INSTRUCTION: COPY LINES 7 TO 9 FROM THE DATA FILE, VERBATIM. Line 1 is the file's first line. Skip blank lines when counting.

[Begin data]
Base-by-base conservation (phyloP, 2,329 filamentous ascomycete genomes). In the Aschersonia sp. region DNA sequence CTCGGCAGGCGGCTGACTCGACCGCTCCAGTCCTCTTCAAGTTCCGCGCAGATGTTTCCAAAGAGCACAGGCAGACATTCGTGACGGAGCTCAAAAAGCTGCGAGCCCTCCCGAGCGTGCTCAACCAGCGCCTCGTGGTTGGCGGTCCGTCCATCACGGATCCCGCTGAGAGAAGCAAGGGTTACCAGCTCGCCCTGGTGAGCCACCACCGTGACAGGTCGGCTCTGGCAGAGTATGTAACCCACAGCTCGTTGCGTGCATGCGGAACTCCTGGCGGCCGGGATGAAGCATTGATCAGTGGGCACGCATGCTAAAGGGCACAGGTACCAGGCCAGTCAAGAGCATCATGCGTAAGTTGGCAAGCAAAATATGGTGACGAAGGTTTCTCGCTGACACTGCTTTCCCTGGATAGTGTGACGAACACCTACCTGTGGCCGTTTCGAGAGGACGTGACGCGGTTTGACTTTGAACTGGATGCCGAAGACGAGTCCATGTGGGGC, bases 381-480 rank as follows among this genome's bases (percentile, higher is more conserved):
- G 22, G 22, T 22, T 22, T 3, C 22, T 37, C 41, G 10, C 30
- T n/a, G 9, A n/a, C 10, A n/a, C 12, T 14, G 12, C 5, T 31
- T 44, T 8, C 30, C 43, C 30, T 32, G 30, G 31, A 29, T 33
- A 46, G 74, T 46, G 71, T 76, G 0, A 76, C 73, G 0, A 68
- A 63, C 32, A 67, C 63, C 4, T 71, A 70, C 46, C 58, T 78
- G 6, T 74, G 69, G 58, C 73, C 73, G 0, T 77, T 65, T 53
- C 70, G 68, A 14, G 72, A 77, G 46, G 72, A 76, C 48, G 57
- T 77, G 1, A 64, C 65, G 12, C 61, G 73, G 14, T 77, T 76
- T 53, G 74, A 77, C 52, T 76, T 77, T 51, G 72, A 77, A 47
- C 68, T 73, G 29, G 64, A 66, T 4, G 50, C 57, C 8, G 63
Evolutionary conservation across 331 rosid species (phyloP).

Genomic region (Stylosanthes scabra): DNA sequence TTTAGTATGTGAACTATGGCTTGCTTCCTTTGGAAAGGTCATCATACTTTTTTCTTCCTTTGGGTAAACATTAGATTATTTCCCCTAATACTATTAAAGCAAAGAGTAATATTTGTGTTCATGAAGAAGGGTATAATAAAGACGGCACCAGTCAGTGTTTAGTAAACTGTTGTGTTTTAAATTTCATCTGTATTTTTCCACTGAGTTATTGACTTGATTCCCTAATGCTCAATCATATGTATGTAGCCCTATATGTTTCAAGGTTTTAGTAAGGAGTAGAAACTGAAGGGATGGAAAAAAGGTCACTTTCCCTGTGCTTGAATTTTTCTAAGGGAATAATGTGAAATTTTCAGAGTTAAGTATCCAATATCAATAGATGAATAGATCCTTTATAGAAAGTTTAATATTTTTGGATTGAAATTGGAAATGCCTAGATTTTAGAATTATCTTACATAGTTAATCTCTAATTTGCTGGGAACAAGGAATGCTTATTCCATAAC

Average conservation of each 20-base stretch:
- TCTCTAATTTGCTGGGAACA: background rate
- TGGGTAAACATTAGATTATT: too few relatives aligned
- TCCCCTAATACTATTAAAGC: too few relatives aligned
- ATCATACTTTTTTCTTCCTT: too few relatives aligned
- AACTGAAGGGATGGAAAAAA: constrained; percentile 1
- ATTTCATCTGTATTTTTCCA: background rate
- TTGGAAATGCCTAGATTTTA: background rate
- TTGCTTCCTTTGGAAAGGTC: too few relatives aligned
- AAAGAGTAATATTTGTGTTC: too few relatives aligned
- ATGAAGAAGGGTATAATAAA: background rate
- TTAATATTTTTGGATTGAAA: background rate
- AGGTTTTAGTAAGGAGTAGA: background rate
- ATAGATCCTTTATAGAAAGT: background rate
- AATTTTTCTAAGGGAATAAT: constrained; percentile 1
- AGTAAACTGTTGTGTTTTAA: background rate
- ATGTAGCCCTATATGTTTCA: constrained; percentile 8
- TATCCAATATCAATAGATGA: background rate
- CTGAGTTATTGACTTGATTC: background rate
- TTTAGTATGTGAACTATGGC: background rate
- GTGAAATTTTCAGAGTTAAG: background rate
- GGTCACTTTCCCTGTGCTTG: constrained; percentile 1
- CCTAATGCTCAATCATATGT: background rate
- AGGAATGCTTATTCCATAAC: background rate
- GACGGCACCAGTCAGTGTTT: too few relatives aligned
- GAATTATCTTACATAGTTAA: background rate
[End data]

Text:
- G 6, T 74, G 69, G 58, C 73, C 73, G 0, T 77, T 65, T 53
- C 70, G 68, A 14, G 72, A 77, G 46, G 72, A 76, C 48, G 57
- T 77, G 1, A 64, C 65, G 12, C 61, G 73, G 14, T 77, T 76